I wrote this in 2008 about the alphabet soup of Federal databases:
Nothing is really unbelievable anymore, is it? And why is a glossy entertainment magazine – in this case, RADAR magazine – delivering reporting that was formerly the domain of the Fourth Estate?
“There exists a database of Americans, who, often for the slightest and most trivial reason, are considered unfriendly, and who, in a time of panic, might be incarcerated. The database can identify and locate perceived ‘enemies of the state’ almost instantaneously.“
They’ve been working on predictive large-scale behavioral modeling whole-world simulators, with the idea being that every person, industry, and organization existing in a Matrix-style world that they could then submit to famines, natural disaster, economic disruptions, pandemics, and terrorist attacks. I suspect this is a part of “Main Core”.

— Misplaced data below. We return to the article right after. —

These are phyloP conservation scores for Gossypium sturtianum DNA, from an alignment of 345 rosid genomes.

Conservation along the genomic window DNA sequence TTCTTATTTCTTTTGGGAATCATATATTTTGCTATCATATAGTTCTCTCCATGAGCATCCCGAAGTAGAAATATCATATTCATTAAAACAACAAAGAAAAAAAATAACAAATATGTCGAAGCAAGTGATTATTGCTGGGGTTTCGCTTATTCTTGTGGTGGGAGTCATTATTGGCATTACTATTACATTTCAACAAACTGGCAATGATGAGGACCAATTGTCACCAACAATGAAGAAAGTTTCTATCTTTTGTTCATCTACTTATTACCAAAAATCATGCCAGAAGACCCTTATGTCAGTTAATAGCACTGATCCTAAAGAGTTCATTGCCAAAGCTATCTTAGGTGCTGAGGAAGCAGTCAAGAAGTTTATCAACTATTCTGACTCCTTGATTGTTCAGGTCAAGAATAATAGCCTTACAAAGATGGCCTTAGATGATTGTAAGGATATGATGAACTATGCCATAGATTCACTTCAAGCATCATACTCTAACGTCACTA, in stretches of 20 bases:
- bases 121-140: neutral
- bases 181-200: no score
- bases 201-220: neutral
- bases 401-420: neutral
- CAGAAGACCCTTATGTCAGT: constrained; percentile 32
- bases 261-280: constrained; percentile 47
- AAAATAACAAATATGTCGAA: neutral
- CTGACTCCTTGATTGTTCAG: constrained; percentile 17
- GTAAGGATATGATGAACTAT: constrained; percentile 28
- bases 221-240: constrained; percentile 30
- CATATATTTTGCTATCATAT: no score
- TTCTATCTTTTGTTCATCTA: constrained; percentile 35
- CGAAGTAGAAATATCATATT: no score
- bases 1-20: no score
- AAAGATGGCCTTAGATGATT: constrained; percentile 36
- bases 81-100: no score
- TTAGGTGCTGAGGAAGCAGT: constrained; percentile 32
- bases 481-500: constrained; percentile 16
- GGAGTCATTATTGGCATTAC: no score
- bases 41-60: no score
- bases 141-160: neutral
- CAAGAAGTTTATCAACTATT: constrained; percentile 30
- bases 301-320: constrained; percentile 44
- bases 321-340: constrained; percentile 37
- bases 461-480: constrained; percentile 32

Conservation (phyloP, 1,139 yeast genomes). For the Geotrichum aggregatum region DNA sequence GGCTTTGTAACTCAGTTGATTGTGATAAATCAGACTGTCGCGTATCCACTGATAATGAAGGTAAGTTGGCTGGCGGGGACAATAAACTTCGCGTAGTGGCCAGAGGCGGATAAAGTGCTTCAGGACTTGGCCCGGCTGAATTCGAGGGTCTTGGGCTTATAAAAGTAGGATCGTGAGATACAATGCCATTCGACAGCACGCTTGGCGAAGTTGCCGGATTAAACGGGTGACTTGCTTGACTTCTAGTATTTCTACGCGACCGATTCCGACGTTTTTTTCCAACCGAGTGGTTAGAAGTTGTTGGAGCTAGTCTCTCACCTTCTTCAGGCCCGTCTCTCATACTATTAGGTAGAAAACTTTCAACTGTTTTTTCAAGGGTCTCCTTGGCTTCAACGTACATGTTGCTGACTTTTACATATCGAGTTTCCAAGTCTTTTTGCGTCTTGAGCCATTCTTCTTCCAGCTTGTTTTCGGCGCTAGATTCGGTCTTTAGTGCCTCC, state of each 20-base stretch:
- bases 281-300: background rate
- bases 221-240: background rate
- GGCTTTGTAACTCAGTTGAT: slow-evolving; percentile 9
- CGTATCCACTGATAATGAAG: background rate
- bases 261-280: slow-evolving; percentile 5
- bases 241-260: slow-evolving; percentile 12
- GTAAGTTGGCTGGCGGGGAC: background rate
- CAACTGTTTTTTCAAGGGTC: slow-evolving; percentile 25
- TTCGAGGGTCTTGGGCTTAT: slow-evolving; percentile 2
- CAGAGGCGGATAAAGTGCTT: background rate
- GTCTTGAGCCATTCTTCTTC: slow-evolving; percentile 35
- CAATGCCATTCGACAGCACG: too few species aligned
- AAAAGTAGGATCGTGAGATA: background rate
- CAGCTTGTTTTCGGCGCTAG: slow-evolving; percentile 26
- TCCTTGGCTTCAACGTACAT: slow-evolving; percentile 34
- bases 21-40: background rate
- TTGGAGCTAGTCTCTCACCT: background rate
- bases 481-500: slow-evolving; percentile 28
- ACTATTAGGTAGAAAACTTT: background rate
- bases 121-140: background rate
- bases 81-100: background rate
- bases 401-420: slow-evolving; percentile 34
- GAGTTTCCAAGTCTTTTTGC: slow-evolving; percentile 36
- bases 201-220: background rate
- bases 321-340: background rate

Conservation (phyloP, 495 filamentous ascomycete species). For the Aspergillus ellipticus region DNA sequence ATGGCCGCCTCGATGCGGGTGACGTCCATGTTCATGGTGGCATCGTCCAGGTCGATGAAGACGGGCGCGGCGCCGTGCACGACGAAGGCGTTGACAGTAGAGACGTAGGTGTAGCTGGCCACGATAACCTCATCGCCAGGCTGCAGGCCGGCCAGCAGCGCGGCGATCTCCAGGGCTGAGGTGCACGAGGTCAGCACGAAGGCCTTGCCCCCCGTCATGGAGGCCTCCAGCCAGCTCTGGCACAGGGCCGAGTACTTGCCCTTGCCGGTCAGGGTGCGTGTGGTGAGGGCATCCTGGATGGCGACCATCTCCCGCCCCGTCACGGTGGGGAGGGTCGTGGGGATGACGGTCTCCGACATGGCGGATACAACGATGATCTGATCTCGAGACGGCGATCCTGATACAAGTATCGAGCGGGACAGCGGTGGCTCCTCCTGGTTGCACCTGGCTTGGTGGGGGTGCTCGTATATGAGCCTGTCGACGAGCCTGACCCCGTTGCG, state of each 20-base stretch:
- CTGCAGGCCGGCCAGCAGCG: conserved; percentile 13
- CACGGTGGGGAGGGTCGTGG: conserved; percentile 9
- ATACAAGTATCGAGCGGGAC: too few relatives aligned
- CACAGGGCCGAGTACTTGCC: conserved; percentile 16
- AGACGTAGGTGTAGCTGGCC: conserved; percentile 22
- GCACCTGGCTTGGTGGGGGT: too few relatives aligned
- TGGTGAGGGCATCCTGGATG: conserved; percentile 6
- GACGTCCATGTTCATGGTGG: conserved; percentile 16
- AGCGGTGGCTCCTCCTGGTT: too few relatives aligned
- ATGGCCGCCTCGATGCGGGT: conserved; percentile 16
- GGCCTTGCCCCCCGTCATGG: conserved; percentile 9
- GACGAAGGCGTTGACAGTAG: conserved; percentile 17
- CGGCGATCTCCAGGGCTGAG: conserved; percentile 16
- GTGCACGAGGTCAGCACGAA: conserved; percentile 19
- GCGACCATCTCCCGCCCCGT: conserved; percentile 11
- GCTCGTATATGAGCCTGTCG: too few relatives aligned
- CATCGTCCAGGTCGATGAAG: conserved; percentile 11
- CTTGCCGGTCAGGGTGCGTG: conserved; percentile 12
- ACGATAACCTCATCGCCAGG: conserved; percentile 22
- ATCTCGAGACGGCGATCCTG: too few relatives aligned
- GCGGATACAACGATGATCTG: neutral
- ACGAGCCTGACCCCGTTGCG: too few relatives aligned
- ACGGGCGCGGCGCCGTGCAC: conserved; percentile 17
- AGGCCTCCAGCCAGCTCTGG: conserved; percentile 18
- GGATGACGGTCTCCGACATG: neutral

So many of the parts that would allow this monstrosity to roar into action have become enabled, short of Skynet becomes aware. We’ve seen internment camps. The definition for national emergency has been broadened. We’ve seen precedents established and reinforced for the seizing of public and private land. A web of databases has been exposed, from no-fly lists, domestic and international communications, descriptive statistics, financial records, domestic and international travel, and various commercial and private entities. For more discussion on the alphabet soup of programs, see this Metafilter post on the Pentagon’s CIFA, ICEWS, HCSB, the Human Terrain System, the likely‘collaboration’ between Telcos and the NSA in snooping rooms, TIA – which was defunded but then resumed as ADVISE, TANGRAM, and the expansion of already existing domestic NSA programs. Such a program would even round up our law-and-order and anti-tax conservatives. As always, we ultimately come down to no more than a number, as evident by this Colin Powell slip-up.
So, if some activist you know should suddenly stop coming to work, church, or school in case of a ‘national emergency’ – now you’ll know why.